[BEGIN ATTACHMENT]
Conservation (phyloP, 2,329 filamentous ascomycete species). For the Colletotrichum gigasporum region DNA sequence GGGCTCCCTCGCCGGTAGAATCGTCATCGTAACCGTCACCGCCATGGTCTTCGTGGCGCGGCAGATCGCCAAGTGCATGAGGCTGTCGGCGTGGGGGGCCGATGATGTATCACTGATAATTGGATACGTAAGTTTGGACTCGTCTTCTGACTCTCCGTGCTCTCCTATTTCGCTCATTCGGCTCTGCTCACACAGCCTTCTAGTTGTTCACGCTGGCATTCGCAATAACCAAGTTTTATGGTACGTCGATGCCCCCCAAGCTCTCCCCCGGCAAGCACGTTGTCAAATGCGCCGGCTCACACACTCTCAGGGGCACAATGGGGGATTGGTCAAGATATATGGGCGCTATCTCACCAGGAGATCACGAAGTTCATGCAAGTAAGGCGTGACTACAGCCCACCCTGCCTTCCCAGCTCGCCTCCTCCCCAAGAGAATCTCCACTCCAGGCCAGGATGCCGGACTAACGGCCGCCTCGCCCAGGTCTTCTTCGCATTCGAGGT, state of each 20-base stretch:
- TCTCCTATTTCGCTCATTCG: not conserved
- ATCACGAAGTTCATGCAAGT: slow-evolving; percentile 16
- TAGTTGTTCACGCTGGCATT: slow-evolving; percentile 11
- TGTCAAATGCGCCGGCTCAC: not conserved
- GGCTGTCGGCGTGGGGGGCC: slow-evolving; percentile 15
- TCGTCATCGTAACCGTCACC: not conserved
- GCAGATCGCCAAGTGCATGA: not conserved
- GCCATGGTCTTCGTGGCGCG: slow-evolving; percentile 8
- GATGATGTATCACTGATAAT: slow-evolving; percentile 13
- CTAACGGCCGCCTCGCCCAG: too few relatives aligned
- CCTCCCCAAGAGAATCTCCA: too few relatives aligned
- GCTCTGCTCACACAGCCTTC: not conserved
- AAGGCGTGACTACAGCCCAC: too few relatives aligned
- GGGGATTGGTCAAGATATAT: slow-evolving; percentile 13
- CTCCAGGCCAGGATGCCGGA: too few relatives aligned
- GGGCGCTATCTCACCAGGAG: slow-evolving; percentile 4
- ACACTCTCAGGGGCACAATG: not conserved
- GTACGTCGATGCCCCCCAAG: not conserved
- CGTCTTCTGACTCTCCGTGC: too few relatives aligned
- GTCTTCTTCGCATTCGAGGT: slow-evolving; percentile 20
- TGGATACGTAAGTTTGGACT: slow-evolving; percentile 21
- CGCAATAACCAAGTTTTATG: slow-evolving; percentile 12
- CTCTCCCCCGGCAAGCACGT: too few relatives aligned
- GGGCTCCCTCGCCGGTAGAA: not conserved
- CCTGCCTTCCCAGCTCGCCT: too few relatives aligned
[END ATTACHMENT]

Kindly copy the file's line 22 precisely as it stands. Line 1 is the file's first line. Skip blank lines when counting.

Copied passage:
- TGGATACGTAAGTTTGGACT: slow-evolving; percentile 21